In protest of the current political climate, where alternative facts are the norm and the media is the enemy of the people, nearly 200 theaters across the country are screening the dystopian movie 1984, based on George Orwell's novel of the same name. It will only be showing today, April 4, the date that 1984's protagonist, rebel Winston Smith, begins writing in his forbidden diary.
According to UnitedStatesOfCinema.com:
Orwell's portrait of a government that manufactures their own facts, demands total obedience, and demonizes foreign enemies, has never been timelier. The endeavor encourages theaters to take a stand for our most basic values: freedom of speech, respect for our fellow human beings, and the simple truth that there are no such things as 'alternative facts.' By doing what they do best - showing a movie - the goal is that cinemas can initiate a much-needed community conversation at a time when the existence of facts, and basic human rights are under attack. Through nationwide participation and strength in numbers, these screenings are intended to galvanize people at the crossroads of cinema and community, and bring us together to foster communication and resistance against current efforts to undermine the most basic tenets of our society."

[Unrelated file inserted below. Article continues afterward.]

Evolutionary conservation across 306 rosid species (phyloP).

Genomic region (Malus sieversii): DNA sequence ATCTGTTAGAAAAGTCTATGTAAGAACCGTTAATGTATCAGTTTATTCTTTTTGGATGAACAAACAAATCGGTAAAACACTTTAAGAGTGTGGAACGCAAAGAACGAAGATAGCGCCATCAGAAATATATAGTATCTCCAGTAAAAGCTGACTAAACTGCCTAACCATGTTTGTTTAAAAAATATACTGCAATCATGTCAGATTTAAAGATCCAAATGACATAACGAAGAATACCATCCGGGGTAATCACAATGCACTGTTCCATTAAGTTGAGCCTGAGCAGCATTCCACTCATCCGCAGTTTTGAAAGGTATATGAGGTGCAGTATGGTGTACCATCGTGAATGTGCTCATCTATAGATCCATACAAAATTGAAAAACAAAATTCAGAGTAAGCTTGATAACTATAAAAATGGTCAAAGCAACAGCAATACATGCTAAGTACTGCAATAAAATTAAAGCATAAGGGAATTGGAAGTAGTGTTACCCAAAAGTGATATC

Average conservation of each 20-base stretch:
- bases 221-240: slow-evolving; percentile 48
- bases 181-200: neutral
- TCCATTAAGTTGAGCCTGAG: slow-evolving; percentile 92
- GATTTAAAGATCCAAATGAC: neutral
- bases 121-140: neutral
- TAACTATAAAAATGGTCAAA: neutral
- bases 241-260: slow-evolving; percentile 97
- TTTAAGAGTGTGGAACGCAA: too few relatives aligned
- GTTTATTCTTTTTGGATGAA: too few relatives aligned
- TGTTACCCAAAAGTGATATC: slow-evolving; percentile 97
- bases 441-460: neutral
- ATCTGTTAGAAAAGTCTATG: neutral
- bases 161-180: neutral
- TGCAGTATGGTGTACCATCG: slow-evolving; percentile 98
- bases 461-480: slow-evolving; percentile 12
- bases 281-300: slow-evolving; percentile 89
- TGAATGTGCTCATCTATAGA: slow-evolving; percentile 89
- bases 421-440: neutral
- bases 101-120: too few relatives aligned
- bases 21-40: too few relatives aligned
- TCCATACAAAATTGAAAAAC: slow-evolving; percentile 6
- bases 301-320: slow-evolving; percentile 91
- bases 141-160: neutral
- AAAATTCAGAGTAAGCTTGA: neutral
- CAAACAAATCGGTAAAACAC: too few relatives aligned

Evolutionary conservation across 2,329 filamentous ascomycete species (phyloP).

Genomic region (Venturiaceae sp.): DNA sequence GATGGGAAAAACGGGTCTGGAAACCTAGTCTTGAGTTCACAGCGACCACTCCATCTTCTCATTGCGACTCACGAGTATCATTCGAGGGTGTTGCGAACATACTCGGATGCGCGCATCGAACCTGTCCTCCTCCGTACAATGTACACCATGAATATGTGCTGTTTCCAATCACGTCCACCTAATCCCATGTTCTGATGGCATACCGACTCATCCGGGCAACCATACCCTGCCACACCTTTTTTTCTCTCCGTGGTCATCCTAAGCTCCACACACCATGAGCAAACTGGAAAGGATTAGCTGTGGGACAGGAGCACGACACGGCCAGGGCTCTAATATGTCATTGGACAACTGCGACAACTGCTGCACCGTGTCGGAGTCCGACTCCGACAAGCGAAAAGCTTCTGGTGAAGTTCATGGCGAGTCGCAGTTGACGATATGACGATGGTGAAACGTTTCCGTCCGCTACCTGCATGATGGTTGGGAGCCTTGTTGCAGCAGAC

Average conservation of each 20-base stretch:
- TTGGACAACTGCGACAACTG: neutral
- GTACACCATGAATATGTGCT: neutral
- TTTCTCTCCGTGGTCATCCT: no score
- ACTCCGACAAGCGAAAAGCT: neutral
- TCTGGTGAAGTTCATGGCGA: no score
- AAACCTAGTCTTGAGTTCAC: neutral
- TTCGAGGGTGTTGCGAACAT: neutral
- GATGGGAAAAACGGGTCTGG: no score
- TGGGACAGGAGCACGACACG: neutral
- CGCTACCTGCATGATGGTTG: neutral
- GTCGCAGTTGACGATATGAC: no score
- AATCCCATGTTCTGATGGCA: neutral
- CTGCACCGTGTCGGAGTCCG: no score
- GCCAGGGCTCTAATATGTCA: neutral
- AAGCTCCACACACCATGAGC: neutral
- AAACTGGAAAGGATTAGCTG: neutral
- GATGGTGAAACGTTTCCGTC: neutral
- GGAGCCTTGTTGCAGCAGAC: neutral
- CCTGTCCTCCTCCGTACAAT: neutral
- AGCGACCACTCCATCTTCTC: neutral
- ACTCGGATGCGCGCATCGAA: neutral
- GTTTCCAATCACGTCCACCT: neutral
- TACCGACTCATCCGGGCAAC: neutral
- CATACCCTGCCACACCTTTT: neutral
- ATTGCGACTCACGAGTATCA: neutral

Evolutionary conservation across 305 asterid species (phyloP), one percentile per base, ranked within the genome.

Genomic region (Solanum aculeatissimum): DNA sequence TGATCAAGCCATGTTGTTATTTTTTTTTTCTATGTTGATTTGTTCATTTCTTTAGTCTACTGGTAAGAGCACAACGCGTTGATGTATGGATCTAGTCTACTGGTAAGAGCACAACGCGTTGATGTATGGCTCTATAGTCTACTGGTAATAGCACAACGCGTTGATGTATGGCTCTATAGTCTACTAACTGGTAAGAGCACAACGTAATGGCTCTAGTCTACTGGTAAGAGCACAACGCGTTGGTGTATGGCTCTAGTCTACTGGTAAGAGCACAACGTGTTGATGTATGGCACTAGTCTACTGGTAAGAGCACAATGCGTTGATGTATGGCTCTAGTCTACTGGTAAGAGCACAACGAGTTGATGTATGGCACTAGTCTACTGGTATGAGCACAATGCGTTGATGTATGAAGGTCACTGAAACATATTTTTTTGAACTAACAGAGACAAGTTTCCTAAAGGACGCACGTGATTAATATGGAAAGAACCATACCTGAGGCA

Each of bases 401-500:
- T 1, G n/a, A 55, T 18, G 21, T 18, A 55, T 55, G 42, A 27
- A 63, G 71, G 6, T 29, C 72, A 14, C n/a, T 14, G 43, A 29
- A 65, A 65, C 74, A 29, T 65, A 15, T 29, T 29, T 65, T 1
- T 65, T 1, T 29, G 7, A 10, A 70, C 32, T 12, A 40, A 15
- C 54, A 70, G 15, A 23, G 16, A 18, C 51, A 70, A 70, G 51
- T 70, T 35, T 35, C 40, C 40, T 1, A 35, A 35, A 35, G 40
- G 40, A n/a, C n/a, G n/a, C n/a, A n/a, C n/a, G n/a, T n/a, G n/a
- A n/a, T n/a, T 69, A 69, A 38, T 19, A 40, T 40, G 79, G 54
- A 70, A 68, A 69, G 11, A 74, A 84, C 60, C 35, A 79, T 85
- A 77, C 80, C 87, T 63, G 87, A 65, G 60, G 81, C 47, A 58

Here is a list of participating theaters nationwide, as well as in the UK, Sweden, New Zealand, Holland, and Croatia. Read the rest
With the passage of the Snoopers Charter earlier this month, the UK has become the most-surveilled "democratic" state in the world, where service providers are required to retain at least a year's worth of their customers' browsing history and make it searchable, without a warrant, to a variety of agencies -- and no records are kept of these searches, making it virtually impossible to detect petty vendetta-settling, stalking, or systemic abuses (including selling access to criminals, foreign governments, and institutionalised racism).
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A recent US Supreme Court ruling that overturned the warrantless use of GPS tracking devices "has caused a 'sea change' inside the U.S. Justice Department." Following the ruling, the FBI turned off an estimated 3,000 GPS tracking devices that were in use. But how to locate the little buggers to take them home?
From the WSJ, quoting FBI General Counsel Andrew Weissmann:
These devices were often stuck underneath cars to track the movements of the car owners. In U.S. v. Jones, the Supreme Court ruled that using a device to track a car owner without a search warrant violated the law.
After the ruling, the FBI had a problem collecting the devices that it had turned off, Mr. Weissmann said. In some cases, he said, the FBI sought court orders to obtain permission to turn the devices on briefly – only in order to locate and retrieve them.
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